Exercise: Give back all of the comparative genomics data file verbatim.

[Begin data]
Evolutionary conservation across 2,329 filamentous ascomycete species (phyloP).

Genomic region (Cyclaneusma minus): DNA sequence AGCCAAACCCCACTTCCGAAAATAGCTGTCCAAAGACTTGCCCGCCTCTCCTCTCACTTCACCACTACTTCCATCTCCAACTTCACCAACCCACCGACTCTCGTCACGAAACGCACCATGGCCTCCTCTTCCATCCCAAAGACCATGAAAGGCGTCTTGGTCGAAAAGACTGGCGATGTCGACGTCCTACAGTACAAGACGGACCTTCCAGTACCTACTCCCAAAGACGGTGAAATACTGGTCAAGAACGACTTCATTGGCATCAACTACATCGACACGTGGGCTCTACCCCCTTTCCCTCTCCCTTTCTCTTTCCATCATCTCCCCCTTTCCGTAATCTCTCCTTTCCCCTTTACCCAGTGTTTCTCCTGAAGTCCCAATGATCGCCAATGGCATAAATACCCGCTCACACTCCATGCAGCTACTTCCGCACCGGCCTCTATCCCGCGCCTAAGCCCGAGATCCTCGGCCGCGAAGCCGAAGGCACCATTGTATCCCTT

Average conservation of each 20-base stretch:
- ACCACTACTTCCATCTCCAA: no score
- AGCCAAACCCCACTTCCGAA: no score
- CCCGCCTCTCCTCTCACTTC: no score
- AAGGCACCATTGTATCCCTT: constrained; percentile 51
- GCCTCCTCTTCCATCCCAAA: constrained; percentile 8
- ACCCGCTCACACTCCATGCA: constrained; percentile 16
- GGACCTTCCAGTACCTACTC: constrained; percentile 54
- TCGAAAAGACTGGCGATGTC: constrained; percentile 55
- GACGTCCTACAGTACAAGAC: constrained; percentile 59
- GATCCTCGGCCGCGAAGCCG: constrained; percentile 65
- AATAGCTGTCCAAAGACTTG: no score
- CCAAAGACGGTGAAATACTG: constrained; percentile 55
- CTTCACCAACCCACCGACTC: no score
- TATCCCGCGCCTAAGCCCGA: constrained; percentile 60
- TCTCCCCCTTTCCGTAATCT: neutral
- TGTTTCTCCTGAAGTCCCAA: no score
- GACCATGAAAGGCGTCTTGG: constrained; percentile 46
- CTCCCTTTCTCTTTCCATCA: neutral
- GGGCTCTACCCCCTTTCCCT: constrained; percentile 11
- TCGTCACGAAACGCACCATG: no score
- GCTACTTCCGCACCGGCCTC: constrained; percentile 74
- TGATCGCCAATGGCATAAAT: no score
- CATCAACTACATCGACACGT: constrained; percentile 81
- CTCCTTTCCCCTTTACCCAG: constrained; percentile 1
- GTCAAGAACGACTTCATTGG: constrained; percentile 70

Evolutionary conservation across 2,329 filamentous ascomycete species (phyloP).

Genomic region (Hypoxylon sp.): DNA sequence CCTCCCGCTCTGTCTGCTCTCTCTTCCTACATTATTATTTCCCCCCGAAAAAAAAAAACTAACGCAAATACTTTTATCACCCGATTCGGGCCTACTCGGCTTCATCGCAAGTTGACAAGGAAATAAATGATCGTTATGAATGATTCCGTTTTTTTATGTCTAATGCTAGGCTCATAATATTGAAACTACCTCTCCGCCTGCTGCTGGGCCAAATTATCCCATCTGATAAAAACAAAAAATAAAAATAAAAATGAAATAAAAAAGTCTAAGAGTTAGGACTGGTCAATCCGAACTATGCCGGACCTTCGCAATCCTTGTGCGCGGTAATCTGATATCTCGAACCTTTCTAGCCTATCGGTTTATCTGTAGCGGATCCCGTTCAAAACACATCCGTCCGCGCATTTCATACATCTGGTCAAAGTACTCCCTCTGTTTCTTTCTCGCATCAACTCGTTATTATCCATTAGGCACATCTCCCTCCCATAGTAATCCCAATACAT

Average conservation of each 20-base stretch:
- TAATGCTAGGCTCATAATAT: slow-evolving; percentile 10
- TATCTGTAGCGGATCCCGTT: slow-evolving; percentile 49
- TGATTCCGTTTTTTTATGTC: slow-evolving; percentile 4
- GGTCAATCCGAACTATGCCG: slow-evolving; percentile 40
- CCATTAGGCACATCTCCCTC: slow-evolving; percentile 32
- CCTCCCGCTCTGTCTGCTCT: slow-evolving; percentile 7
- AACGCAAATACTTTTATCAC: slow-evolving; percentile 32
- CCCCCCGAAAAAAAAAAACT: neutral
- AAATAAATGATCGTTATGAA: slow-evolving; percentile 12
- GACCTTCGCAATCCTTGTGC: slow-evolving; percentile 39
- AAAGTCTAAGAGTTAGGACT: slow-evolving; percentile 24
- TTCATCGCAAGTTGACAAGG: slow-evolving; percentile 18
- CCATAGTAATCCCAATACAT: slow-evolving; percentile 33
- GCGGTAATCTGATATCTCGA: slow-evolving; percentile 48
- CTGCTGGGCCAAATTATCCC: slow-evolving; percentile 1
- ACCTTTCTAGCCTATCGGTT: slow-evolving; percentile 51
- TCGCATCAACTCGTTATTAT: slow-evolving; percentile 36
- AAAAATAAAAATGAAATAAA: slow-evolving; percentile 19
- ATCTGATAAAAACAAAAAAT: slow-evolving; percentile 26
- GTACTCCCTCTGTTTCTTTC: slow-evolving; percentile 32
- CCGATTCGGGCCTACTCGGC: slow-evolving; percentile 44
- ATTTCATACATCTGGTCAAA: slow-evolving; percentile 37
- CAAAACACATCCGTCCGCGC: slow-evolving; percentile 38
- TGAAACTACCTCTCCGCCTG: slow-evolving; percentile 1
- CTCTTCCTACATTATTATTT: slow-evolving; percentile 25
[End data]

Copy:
Evolutionary conservation across 2,329 filamentous ascomycete species (phyloP).

Genomic region (Cyclaneusma minus): DNA sequence AGCCAAACCCCACTTCCGAAAATAGCTGTCCAAAGACTTGCCCGCCTCTCCTCTCACTTCACCACTACTTCCATCTCCAACTTCACCAACCCACCGACTCTCGTCACGAAACGCACCATGGCCTCCTCTTCCATCCCAAAGACCATGAAAGGCGTCTTGGTCGAAAAGACTGGCGATGTCGACGTCCTACAGTACAAGACGGACCTTCCAGTACCTACTCCCAAAGACGGTGAAATACTGGTCAAGAACGACTTCATTGGCATCAACTACATCGACACGTGGGCTCTACCCCCTTTCCCTCTCCCTTTCTCTTTCCATCATCTCCCCCTTTCCGTAATCTCTCCTTTCCCCTTTACCCAGTGTTTCTCCTGAAGTCCCAATGATCGCCAATGGCATAAATACCCGCTCACACTCCATGCAGCTACTTCCGCACCGGCCTCTATCCCGCGCCTAAGCCCGAGATCCTCGGCCGCGAAGCCGAAGGCACCATTGTATCCCTT

Average conservation of each 20-base stretch:
- ACCACTACTTCCATCTCCAA: no score
- AGCCAAACCCCACTTCCGAA: no score
- CCCGCCTCTCCTCTCACTTC: no score
- AAGGCACCATTGTATCCCTT: constrained; percentile 51
- GCCTCCTCTTCCATCCCAAA: constrained; percentile 8
- ACCCGCTCACACTCCATGCA: constrained; percentile 16
- GGACCTTCCAGTACCTACTC: constrained; percentile 54
- TCGAAAAGACTGGCGATGTC: constrained; percentile 55
- GACGTCCTACAGTACAAGAC: constrained; percentile 59
- GATCCTCGGCCGCGAAGCCG: constrained; percentile 65
- AATAGCTGTCCAAAGACTTG: no score
- CCAAAGACGGTGAAATACTG: constrained; percentile 55
- CTTCACCAACCCACCGACTC: no score
- TATCCCGCGCCTAAGCCCGA: constrained; percentile 60
- TCTCCCCCTTTCCGTAATCT: neutral
- TGTTTCTCCTGAAGTCCCAA: no score
- GACCATGAAAGGCGTCTTGG: constrained; percentile 46
- CTCCCTTTCTCTTTCCATCA: neutral
- GGGCTCTACCCCCTTTCCCT: constrained; percentile 11
- TCGTCACGAAACGCACCATG: no score
- GCTACTTCCGCACCGGCCTC: constrained; percentile 74
- TGATCGCCAATGGCATAAAT: no score
- CATCAACTACATCGACACGT: constrained; percentile 81
- CTCCTTTCCCCTTTACCCAG: constrained; percentile 1
- GTCAAGAACGACTTCATTGG: constrained; percentile 70

Evolutionary conservation across 2,329 filamentous ascomycete species (phyloP).

Genomic region (Hypoxylon sp.): DNA sequence CCTCCCGCTCTGTCTGCTCTCTCTTCCTACATTATTATTTCCCCCCGAAAAAAAAAAACTAACGCAAATACTTTTATCACCCGATTCGGGCCTACTCGGCTTCATCGCAAGTTGACAAGGAAATAAATGATCGTTATGAATGATTCCGTTTTTTTATGTCTAATGCTAGGCTCATAATATTGAAACTACCTCTCCGCCTGCTGCTGGGCCAAATTATCCCATCTGATAAAAACAAAAAATAAAAATAAAAATGAAATAAAAAAGTCTAAGAGTTAGGACTGGTCAATCCGAACTATGCCGGACCTTCGCAATCCTTGTGCGCGGTAATCTGATATCTCGAACCTTTCTAGCCTATCGGTTTATCTGTAGCGGATCCCGTTCAAAACACATCCGTCCGCGCATTTCATACATCTGGTCAAAGTACTCCCTCTGTTTCTTTCTCGCATCAACTCGTTATTATCCATTAGGCACATCTCCCTCCCATAGTAATCCCAATACAT

Average conservation of each 20-base stretch:
- TAATGCTAGGCTCATAATAT: slow-evolving; percentile 10
- TATCTGTAGCGGATCCCGTT: slow-evolving; percentile 49
- TGATTCCGTTTTTTTATGTC: slow-evolving; percentile 4
- GGTCAATCCGAACTATGCCG: slow-evolving; percentile 40
- CCATTAGGCACATCTCCCTC: slow-evolving; percentile 32
- CCTCCCGCTCTGTCTGCTCT: slow-evolving; percentile 7
- AACGCAAATACTTTTATCAC: slow-evolving; percentile 32
- CCCCCCGAAAAAAAAAAACT: neutral
- AAATAAATGATCGTTATGAA: slow-evolving; percentile 12
- GACCTTCGCAATCCTTGTGC: slow-evolving; percentile 39
- AAAGTCTAAGAGTTAGGACT: slow-evolving; percentile 24
- TTCATCGCAAGTTGACAAGG: slow-evolving; percentile 18
- CCATAGTAATCCCAATACAT: slow-evolving; percentile 33
- GCGGTAATCTGATATCTCGA: slow-evolving; percentile 48
- CTGCTGGGCCAAATTATCCC: slow-evolving; percentile 1
- ACCTTTCTAGCCTATCGGTT: slow-evolving; percentile 51
- TCGCATCAACTCGTTATTAT: slow-evolving; percentile 36
- AAAAATAAAAATGAAATAAA: slow-evolving; percentile 19
- ATCTGATAAAAACAAAAAAT: slow-evolving; percentile 26
- GTACTCCCTCTGTTTCTTTC: slow-evolving; percentile 32
- CCGATTCGGGCCTACTCGGC: slow-evolving; percentile 44
- ATTTCATACATCTGGTCAAA: slow-evolving; percentile 37
- CAAAACACATCCGTCCGCGC: slow-evolving; percentile 38
- TGAAACTACCTCTCCGCCTG: slow-evolving; percentile 1
- CTCTTCCTACATTATTATTT: slow-evolving; percentile 25